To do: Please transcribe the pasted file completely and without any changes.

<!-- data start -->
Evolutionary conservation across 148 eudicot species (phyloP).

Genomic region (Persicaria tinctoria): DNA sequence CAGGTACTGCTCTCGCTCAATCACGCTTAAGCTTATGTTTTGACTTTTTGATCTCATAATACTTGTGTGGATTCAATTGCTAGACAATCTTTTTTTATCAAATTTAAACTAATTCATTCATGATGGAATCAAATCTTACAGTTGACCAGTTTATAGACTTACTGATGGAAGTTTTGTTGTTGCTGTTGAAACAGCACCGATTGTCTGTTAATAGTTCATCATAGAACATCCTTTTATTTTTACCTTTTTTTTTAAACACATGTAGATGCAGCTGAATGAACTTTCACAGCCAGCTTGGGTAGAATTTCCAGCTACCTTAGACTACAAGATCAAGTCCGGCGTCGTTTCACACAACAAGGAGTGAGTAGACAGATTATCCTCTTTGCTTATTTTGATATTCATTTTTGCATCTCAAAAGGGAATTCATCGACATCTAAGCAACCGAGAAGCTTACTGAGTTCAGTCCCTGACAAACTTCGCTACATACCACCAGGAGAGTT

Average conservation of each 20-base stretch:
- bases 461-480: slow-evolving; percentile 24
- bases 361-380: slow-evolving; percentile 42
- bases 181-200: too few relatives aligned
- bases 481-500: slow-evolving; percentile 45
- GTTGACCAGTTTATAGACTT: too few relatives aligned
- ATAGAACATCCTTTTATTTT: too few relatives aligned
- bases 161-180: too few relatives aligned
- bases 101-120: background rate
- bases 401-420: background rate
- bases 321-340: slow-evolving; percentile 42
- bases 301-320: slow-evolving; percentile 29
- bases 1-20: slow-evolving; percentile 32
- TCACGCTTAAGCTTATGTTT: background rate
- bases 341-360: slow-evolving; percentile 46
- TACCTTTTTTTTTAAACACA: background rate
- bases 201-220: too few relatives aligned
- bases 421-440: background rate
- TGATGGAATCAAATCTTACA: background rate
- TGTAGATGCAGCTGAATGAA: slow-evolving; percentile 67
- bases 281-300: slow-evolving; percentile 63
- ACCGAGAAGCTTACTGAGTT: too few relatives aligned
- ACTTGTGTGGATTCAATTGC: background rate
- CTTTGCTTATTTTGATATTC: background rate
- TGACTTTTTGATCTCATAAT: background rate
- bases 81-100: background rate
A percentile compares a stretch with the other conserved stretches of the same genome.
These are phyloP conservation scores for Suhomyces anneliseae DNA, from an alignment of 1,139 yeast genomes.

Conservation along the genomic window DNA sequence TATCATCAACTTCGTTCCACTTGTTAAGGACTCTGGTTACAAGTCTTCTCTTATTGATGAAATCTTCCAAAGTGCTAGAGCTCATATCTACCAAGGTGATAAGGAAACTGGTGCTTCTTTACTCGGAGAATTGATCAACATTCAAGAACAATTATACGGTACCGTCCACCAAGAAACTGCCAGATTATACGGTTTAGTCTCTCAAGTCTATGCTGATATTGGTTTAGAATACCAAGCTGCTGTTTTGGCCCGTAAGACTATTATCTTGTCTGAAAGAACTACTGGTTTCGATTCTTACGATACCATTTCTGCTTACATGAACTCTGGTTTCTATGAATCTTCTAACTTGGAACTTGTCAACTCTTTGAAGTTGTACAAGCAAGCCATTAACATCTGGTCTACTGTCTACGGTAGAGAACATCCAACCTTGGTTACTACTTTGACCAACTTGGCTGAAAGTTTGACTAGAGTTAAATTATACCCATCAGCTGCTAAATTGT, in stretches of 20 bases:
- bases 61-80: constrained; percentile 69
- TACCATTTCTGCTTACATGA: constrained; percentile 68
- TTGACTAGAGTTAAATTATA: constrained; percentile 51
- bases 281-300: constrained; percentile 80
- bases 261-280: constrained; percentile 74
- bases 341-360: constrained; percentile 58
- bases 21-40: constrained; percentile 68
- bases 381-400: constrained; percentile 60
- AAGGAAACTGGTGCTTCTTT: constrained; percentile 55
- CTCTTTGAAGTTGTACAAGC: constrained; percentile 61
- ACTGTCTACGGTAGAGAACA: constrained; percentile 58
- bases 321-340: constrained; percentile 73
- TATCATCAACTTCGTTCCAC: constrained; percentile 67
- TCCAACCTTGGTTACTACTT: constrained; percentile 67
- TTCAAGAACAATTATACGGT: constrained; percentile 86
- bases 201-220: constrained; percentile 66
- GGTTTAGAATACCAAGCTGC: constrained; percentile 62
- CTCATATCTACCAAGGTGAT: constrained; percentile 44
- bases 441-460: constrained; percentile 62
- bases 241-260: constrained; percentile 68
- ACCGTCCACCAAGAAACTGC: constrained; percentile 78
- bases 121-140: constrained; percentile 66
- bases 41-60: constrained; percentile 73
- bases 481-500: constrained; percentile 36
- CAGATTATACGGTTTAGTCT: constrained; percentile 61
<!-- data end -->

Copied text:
Evolutionary conservation across 148 eudicot species (phyloP).

Genomic region (Persicaria tinctoria): DNA sequence CAGGTACTGCTCTCGCTCAATCACGCTTAAGCTTATGTTTTGACTTTTTGATCTCATAATACTTGTGTGGATTCAATTGCTAGACAATCTTTTTTTATCAAATTTAAACTAATTCATTCATGATGGAATCAAATCTTACAGTTGACCAGTTTATAGACTTACTGATGGAAGTTTTGTTGTTGCTGTTGAAACAGCACCGATTGTCTGTTAATAGTTCATCATAGAACATCCTTTTATTTTTACCTTTTTTTTTAAACACATGTAGATGCAGCTGAATGAACTTTCACAGCCAGCTTGGGTAGAATTTCCAGCTACCTTAGACTACAAGATCAAGTCCGGCGTCGTTTCACACAACAAGGAGTGAGTAGACAGATTATCCTCTTTGCTTATTTTGATATTCATTTTTGCATCTCAAAAGGGAATTCATCGACATCTAAGCAACCGAGAAGCTTACTGAGTTCAGTCCCTGACAAACTTCGCTACATACCACCAGGAGAGTT

Average conservation of each 20-base stretch:
- bases 461-480: slow-evolving; percentile 24
- bases 361-380: slow-evolving; percentile 42
- bases 181-200: too few relatives aligned
- bases 481-500: slow-evolving; percentile 45
- GTTGACCAGTTTATAGACTT: too few relatives aligned
- ATAGAACATCCTTTTATTTT: too few relatives aligned
- bases 161-180: too few relatives aligned
- bases 101-120: background rate
- bases 401-420: background rate
- bases 321-340: slow-evolving; percentile 42
- bases 301-320: slow-evolving; percentile 29
- bases 1-20: slow-evolving; percentile 32
- TCACGCTTAAGCTTATGTTT: background rate
- bases 341-360: slow-evolving; percentile 46
- TACCTTTTTTTTTAAACACA: background rate
- bases 201-220: too few relatives aligned
- bases 421-440: background rate
- TGATGGAATCAAATCTTACA: background rate
- TGTAGATGCAGCTGAATGAA: slow-evolving; percentile 67
- bases 281-300: slow-evolving; percentile 63
- ACCGAGAAGCTTACTGAGTT: too few relatives aligned
- ACTTGTGTGGATTCAATTGC: background rate
- CTTTGCTTATTTTGATATTC: background rate
- TGACTTTTTGATCTCATAAT: background rate
- bases 81-100: background rate
A percentile compares a stretch with the other conserved stretches of the same genome.
These are phyloP conservation scores for Suhomyces anneliseae DNA, from an alignment of 1,139 yeast genomes.

Conservation along the genomic window DNA sequence TATCATCAACTTCGTTCCACTTGTTAAGGACTCTGGTTACAAGTCTTCTCTTATTGATGAAATCTTCCAAAGTGCTAGAGCTCATATCTACCAAGGTGATAAGGAAACTGGTGCTTCTTTACTCGGAGAATTGATCAACATTCAAGAACAATTATACGGTACCGTCCACCAAGAAACTGCCAGATTATACGGTTTAGTCTCTCAAGTCTATGCTGATATTGGTTTAGAATACCAAGCTGCTGTTTTGGCCCGTAAGACTATTATCTTGTCTGAAAGAACTACTGGTTTCGATTCTTACGATACCATTTCTGCTTACATGAACTCTGGTTTCTATGAATCTTCTAACTTGGAACTTGTCAACTCTTTGAAGTTGTACAAGCAAGCCATTAACATCTGGTCTACTGTCTACGGTAGAGAACATCCAACCTTGGTTACTACTTTGACCAACTTGGCTGAAAGTTTGACTAGAGTTAAATTATACCCATCAGCTGCTAAATTGT, in stretches of 20 bases:
- bases 61-80: constrained; percentile 69
- TACCATTTCTGCTTACATGA: constrained; percentile 68
- TTGACTAGAGTTAAATTATA: constrained; percentile 51
- bases 281-300: constrained; percentile 80
- bases 261-280: constrained; percentile 74
- bases 341-360: constrained; percentile 58
- bases 21-40: constrained; percentile 68
- bases 381-400: constrained; percentile 60
- AAGGAAACTGGTGCTTCTTT: constrained; percentile 55
- CTCTTTGAAGTTGTACAAGC: constrained; percentile 61
- ACTGTCTACGGTAGAGAACA: constrained; percentile 58
- bases 321-340: constrained; percentile 73
- TATCATCAACTTCGTTCCAC: constrained; percentile 67
- TCCAACCTTGGTTACTACTT: constrained; percentile 67
- TTCAAGAACAATTATACGGT: constrained; percentile 86
- bases 201-220: constrained; percentile 66
- GGTTTAGAATACCAAGCTGC: constrained; percentile 62
- CTCATATCTACCAAGGTGAT: constrained; percentile 44
- bases 441-460: constrained; percentile 62
- bases 241-260: constrained; percentile 68
- ACCGTCCACCAAGAAACTGC: constrained; percentile 78
- bases 121-140: constrained; percentile 66
- bases 41-60: constrained; percentile 73
- bases 481-500: constrained; percentile 36
- CAGATTATACGGTTTAGTCT: constrained; percentile 61